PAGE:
The pandemic has driven many of the parishioners at Sycamore Creek Church to online services, but church leaders say they’re working to find new ways to bring the community together.
On a recent Sunday, the church’s lawn was dotted with bright orange pumpkins, placed there to give away to congregation and community members. The “Pumpkin Patio” even on Oct. 3 drew parishioners and neighbors to the church.
“What we did here is we ordered and paid for all these pumpkins, and we are setting them out like an urban pumpkin patch so people can come throughout the week and grab a pumpkin,” said Gretchen Williams, 35, who has been a part of the church for over 10 years. “It’s expensive to drive out to the country and get a pumpkin so this makes it more convenient and easier for the community to participate in the fall tradition.”
Church members and leaders say the South Lansing church, 1919 S. Pennsylvania Ave., is working again to lend a hand to the community, even though the COVID-19 pandemic still creates challenges for in-person events.
“COVID has made church a lot more challenging. We have experimented with a ton of different online options. We have tried Zoom and Facebook live,” Williams said. “For a long time, we were all just at our own homes. It has been more challenging, but it has allowed us to be more creative which has been fun for us. It has almost felt like a talk show.”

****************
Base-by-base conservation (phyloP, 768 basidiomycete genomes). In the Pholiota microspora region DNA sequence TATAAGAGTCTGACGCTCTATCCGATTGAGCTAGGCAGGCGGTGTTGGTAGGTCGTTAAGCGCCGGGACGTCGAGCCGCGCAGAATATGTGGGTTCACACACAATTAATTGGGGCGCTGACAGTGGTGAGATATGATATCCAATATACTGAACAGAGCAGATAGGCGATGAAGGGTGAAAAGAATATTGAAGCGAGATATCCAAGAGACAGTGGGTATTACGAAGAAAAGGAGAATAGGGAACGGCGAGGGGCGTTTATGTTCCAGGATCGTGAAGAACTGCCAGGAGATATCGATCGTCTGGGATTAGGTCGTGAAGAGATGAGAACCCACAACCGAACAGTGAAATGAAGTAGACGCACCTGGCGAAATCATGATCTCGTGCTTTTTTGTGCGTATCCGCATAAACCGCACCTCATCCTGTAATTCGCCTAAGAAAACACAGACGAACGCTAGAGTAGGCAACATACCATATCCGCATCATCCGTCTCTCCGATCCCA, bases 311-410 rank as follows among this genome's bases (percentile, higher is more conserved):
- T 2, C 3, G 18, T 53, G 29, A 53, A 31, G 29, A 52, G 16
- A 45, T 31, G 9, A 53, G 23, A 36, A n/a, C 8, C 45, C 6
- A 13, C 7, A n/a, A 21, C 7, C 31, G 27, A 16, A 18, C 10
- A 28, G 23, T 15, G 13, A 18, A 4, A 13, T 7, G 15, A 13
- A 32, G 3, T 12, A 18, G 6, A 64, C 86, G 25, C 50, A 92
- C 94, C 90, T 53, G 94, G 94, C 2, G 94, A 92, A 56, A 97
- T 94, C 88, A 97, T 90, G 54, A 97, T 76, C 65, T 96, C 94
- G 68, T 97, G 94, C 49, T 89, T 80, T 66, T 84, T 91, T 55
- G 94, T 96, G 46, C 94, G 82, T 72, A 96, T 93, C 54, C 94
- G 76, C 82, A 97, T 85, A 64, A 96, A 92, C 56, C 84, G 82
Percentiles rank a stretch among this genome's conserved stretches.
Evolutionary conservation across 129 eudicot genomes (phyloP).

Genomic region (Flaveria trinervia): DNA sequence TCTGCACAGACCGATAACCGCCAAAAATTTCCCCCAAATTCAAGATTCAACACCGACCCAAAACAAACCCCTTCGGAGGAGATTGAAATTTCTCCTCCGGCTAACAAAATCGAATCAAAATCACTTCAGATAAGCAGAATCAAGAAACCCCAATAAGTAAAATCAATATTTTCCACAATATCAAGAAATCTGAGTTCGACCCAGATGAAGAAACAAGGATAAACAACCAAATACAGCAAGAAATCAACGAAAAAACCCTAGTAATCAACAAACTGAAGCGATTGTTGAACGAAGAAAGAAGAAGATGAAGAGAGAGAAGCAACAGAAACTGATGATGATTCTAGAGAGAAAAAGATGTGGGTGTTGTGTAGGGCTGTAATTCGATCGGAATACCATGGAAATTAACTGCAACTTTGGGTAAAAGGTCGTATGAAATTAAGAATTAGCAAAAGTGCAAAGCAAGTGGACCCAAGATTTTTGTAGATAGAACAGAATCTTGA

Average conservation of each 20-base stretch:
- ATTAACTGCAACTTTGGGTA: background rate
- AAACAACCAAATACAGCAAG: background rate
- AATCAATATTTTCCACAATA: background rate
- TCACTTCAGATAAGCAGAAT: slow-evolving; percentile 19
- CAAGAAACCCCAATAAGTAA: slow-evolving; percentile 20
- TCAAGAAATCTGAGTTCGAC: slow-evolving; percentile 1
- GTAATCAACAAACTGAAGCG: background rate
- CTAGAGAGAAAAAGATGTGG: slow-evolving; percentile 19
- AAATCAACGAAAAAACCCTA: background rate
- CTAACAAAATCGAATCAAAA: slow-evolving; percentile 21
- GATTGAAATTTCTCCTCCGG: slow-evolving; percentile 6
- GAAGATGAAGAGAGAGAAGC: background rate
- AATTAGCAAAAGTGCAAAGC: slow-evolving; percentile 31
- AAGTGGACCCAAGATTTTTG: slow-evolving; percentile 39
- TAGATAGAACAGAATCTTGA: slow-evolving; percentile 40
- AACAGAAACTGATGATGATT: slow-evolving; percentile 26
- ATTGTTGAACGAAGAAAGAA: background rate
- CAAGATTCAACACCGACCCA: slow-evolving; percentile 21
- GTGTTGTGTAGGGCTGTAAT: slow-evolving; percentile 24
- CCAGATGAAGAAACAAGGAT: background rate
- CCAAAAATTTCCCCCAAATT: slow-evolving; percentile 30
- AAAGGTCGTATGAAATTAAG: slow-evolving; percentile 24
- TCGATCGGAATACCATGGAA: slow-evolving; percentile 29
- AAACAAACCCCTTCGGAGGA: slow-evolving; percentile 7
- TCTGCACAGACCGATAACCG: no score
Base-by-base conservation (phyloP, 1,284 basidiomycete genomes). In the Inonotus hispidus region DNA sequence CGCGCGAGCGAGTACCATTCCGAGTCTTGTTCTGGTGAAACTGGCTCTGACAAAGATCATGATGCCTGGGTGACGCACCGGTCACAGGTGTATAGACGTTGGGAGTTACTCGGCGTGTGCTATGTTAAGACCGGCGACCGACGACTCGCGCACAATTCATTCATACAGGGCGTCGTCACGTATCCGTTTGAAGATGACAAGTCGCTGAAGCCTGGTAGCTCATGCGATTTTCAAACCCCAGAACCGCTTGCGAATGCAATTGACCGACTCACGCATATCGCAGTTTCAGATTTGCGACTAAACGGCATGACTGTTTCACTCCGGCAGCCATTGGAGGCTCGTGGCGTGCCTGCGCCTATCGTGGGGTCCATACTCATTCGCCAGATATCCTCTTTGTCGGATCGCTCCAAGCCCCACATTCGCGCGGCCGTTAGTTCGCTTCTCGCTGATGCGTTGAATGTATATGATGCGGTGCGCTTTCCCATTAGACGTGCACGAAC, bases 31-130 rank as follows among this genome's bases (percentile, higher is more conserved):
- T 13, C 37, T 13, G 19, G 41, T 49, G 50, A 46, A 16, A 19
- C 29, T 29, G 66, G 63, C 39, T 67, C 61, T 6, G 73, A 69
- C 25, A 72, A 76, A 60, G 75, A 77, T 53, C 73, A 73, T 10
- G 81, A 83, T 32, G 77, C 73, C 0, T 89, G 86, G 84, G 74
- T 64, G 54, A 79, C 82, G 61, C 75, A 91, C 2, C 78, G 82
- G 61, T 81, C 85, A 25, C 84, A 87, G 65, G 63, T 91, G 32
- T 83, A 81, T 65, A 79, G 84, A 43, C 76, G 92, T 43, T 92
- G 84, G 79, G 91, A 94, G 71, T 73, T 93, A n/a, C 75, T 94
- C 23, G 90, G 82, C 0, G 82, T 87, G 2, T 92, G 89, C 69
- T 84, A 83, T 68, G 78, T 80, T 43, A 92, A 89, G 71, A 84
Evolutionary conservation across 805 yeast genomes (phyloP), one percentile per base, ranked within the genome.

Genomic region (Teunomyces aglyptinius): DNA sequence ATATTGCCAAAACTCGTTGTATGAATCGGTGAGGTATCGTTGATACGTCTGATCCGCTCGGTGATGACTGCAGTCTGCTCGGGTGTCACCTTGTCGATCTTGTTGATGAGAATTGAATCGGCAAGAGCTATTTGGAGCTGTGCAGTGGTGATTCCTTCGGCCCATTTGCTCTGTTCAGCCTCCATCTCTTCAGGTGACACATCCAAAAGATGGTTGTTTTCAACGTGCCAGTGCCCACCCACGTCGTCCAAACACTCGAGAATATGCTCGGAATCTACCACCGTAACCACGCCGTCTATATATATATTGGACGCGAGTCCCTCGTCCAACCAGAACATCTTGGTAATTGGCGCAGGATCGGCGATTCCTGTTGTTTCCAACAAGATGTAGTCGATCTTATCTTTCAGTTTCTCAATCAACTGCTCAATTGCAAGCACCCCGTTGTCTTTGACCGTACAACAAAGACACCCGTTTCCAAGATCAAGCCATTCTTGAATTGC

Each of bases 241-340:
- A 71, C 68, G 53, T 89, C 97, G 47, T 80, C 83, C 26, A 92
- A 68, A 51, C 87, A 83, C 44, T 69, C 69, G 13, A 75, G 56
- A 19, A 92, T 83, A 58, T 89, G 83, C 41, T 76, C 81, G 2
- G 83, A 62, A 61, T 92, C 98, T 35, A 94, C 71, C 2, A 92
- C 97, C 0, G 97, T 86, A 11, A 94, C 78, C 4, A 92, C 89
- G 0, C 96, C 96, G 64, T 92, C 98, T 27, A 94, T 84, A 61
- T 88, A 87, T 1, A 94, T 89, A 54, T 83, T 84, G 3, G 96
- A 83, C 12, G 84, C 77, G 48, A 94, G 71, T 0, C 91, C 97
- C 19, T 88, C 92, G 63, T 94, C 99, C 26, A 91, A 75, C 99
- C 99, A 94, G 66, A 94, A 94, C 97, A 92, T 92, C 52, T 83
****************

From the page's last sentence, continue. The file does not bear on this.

Miranda Mannino, 35, has attended Sycamore Creek church since high school.
“COVID has made things really strange,” Mannino said. “Instead of coming to in-person service, I basically just attend online with my family at dinner.”
Sycamore Creek Church pastor Tom Arthur, 46, said the church has been adapting to challenges throughout the pandemic.
“Our space looks more like a TV studio than a church. We used to do the South Lansing Art Festival with huge crowds, but now, we host smaller events with very dispersed and asynchronous crowds,” Arthur said. “We also used to do church in a pub on Monday nights, but with COVID it’s hard to gather in big groups now and we want to be cautious.
“I don’t think anything will ever go back to normal. Most churches across the nation are seeing 30-40% of people coming back to church after COVID,” Arthur said.
Church members say they have found a way to continue to bring the community together.
“I’ve made a ton of friends here and it feels like a family,” Williams said. “I love the creativity and the warm welcome. We welcome everyone here regardless of what they believe or where they come from.”